The on-chip capacitor 16 features a plurality of capacitance states when different contact combinations are selected. Specifically, field effect transistors 48, 49, 50, 51, 52, 53, of which only field effect transistors 48, 49, 50 are visible in FIG. 1, are employed to electrically connect the electrodes 28, 30, 36, 38 in a selective manner with the conductive tabs 24, 26, 32, 34. The field effect transistors 48-53 are among the active devices on the substrate 22 and may be fabricated by complementary metal-oxide-semiconductor (CMOS) processes. Each of the field effect transistors 48-53 has a respective gate stack 54 residing on a top surface 56 of the substrate 22 and respective source/drain regions 58, 60 defined as heavily doped regions in the semiconductor material of the substrate 22. A control voltage applied to each gate stack 54 is effective to permit current flow in an underlying channel of the semiconductor material of substrate 22, which is disposed between the source/drain regions 58, 60. In an alternative embodiment, one or more of the field effect transistors 48-53 may be replaced by a different type of voltage-controlled device.

With the assistance of the field effect transistors 48-53, the capacitance of the on-chip capacitor 16 is configured to be tunable or variable among multiple different incremental capacitance values. During operation of the associated integrated circuit containing the on-chip capacitor 16 and based upon a perceived need to tune the capacitance of the on-chip capacitor 16, voltage control signals are communicated to the field effect transistors 48-53. The voltage control signals are effective to switch the field effect transistors 48-53 to close respective current paths connecting each of the electrodes 28, 30, 36, 38 with one of the ports 25, 35. As a result, the capacitance of the on-chip capacitor 16 can be actively varied while the associated integrated circuit carried on substrate 22 is operating. Therefore, adjustments in the capacitance of the on-chip capacitor 16 are programmable.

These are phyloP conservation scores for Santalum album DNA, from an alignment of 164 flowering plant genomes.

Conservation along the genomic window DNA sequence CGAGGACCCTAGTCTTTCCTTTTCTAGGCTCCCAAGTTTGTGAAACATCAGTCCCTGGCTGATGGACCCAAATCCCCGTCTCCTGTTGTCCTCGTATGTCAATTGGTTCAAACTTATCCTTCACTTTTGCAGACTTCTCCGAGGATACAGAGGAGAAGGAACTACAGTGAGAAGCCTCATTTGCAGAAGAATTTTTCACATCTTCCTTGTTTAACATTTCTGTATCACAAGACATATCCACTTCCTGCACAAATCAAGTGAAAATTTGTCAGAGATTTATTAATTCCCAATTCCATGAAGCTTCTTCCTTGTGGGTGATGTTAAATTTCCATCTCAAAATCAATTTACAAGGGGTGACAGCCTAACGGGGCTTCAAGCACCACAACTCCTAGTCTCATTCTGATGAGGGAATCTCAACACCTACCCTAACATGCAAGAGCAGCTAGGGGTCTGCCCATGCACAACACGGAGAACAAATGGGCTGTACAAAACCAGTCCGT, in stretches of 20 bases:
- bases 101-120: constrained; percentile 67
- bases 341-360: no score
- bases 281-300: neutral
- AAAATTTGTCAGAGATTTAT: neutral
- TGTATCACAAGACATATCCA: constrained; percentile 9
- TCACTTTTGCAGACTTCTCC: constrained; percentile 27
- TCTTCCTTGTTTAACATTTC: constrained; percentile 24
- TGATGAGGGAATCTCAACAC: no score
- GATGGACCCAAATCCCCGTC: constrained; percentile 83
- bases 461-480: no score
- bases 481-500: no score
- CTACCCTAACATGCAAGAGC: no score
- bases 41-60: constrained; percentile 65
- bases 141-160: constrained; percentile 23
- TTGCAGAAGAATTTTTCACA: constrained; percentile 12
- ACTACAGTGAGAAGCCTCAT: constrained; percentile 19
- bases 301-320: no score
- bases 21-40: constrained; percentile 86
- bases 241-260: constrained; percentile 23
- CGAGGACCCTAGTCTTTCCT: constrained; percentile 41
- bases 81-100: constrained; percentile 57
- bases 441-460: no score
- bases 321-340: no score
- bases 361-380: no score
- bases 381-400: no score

As best shown schematically in FIG. 3, each of the field effect transistors 48-53 controls whether a particular via-connected pair of the electrodes 28, 36 or a particular via-connected pair of the electrodes 30, 38 is connected to the on-chip capacitor 16 and, therefore, whether its capacitance contributes to the total capacitance of the on-chip capacitor 16. Specifically, field effect transistors 48 and 53 are concurrently switched by a control voltage or bit 62 to selectively connect one via-connected pair of electrodes 28, 36 in a closed circuit with port 25 and one via-connected pair of electrodes 30, 38 in a closed circuit with port 35. Similarly, field effect transistors 49 and 52 are concurrently switched by a control voltage or bit 64 to selectively connect a different via-connected pair of electrodes 28, 36 in a closed circuit with port 25 and a different via-connected pair of electrodes 30, 38 in a closed circuit with port 35. Field effect transistors 50 and 51 are concurrently switched by a control voltage or bit 66 to selectively connect yet another via-connected pair of electrodes 28, 36 in a closed circuit with port 25 and yet another via-connected pair of electrodes 30, 38 in a closed circuit with port 35. Because the electrodes 28, 36 and the electrodes 30, 38 are wired in parallel by vias 44, 46, respectively, each of the field effect transistors 48-53 controls whether or not an entire electrode stack is powered.